A light aircraft’s runway incursion which led to a 737 airliner conducting a go-around, highlights the importance of pilots being aware of the most up-to-date information for the airports they are operating from, and to not hesitate to ask ATC for assistance, an Australian Transport Safety Bureau final report details.
On 7 May 2023, a pilot was preparing for a solo training flight from Sunshine Coast Airport to Wellcamp Airport, Queensland, in a Diamond DA 40 single-engine aircraft.
After requesting a departure to the south-west, the pilot was instructed by air traffic control (ATC) to taxi via taxiway Foxtrot to holding point Foxtrot runway 31.
“Taxiway Foxtrot is the repurposed southern end of the decommissioned runway 18/36 at Sunshine Coast, and as such intercepts runway 13/31 at an oblique angle,” said ATSB Director Transport Safety Stuart Macleod.
“Due to this angle, the holding point for that taxiway is about 140 m from the intersection with the runway, to ensure aircraft at that holding point remain outside the runway strip.
“Additionally, a pilot in the left seat of an aircraft needs to scan for landing aircraft at an angle of 125–130⁰ from directly ahead, outside the normal field of view.”
The Diamond pilot, who was familiar with the runway configurations at Sunshine Coast Airport but was using taxiway Foxtrot for the first time, initially stopped short at the correct holding point, but incorrectly assessed they were holding at a taxiway intermediate holding position.
“This error was reinforced when the pilot received ATC instruction to ‘hold short runway 31’ – a required change in terminology from ATC which led the pilot to believe there was an additional holding point closer to the runway.”
Despite being unsure of this belief, the pilot did not ask ATC for clarification, and crossed the holding point. At about the same time, a Boeing 737 was on final to land on runway 31.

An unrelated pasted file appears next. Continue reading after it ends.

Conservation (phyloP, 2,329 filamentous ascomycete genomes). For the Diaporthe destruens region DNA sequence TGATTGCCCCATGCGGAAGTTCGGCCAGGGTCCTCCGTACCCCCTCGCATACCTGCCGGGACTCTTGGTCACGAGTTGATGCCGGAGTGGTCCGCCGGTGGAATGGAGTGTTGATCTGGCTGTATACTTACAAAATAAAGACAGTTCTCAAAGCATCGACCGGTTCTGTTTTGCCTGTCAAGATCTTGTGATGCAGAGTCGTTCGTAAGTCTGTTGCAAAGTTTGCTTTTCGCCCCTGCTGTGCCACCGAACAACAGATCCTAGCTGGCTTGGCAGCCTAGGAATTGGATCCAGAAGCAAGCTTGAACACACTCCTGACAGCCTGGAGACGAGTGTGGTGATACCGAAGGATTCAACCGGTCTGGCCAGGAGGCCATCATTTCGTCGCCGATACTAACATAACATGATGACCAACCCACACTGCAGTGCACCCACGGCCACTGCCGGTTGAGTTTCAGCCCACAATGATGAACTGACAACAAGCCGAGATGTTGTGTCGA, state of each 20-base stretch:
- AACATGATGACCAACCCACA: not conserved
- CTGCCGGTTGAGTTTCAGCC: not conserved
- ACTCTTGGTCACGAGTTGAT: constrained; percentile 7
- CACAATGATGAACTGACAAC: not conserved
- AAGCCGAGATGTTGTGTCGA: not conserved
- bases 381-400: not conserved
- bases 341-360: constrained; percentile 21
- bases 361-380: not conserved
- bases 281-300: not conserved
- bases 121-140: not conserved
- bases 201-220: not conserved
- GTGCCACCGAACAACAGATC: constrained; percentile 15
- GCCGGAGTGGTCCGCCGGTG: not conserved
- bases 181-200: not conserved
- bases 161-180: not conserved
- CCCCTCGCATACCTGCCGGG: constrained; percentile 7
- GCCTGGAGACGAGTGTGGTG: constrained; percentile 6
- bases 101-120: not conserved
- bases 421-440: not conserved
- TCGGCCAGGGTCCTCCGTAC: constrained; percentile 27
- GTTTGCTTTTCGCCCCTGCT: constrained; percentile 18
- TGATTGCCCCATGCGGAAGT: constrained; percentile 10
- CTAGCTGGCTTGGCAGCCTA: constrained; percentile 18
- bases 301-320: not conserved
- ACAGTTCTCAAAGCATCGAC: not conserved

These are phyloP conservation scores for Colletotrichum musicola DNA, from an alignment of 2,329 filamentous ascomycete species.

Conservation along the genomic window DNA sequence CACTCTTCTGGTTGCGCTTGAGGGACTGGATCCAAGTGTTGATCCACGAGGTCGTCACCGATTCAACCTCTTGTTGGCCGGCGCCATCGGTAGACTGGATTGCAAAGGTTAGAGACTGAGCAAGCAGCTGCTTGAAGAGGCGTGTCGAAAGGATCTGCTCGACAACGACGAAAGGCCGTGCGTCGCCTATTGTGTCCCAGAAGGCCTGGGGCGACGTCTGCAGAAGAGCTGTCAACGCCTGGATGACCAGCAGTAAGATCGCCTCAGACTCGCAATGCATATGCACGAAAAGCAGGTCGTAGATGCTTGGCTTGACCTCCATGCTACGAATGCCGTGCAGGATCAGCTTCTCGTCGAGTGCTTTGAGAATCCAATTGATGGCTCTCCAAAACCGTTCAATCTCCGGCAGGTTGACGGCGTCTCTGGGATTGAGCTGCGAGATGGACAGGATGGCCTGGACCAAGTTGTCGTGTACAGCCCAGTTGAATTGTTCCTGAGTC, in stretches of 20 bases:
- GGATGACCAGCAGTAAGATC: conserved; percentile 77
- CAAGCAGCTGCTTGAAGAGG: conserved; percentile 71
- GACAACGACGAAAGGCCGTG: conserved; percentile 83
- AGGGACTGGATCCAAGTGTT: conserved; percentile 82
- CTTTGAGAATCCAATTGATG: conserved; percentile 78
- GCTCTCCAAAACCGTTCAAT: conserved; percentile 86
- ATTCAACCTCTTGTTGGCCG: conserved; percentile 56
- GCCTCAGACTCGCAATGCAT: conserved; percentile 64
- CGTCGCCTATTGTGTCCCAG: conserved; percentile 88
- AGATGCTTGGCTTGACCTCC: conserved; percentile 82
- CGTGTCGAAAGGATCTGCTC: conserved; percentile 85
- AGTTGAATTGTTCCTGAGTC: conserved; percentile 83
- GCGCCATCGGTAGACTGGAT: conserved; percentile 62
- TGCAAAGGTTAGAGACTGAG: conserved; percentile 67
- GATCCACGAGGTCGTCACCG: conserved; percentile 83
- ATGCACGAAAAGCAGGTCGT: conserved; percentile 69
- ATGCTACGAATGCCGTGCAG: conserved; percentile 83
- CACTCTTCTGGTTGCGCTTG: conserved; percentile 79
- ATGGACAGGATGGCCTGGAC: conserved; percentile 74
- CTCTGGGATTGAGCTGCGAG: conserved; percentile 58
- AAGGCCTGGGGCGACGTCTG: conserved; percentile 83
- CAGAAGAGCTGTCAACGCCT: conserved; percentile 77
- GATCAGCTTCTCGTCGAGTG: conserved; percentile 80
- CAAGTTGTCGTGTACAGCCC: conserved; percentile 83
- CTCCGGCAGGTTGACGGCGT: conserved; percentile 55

When the Diamond was about 74 m beyond the holding point, the driver of a nearby safety car alerted ATC, and the controller immediately instructed the 737, which was now on late final about 250 ft above the runway, to conduct a go around.
The Diamond stopped on the taxiway, and the 737 went around, later landing without incident.
“Runway incursions, and other runway separation issues, are among the most significant risks to safe aviation operations, and are a key global safety priority,” Mr Macleod said.
“This incident highlights that pilots should study the most up to date information, and should never hesitate to ask ATC for clarification if they are unsure or confused about instructions.”
The ATSB’s final report details a range of safety actions taken as a result of the incident, by the training operator, Flight Training Adelaide, as well as Sunshine Coast Airport, and the Civil Aviation Safety Authority (CASA).
Actions have included the installation of mandatory instruction markings at Foxtrot, to further improve the visual characteristics of the holding position markings.
CASA has provided clarity around the runway shading on ERSA and DAP diagrams, and upgraded the Sunshine Coast manoeuvring map to accurately reflect the airport layout.
Finally, following an internal investigation, the training operator has taken a range of safety actions, including a flight instructor meeting to communicate the importance of students understanding the signs, markings, lights and phraseology, particularly when at a controlled aerodrome.
“We acknowledge the safety actions taken by all relevant parties in this incident, all with the aim of reducing the likelihood of a reoccurrence,” Mr Macleod concluded.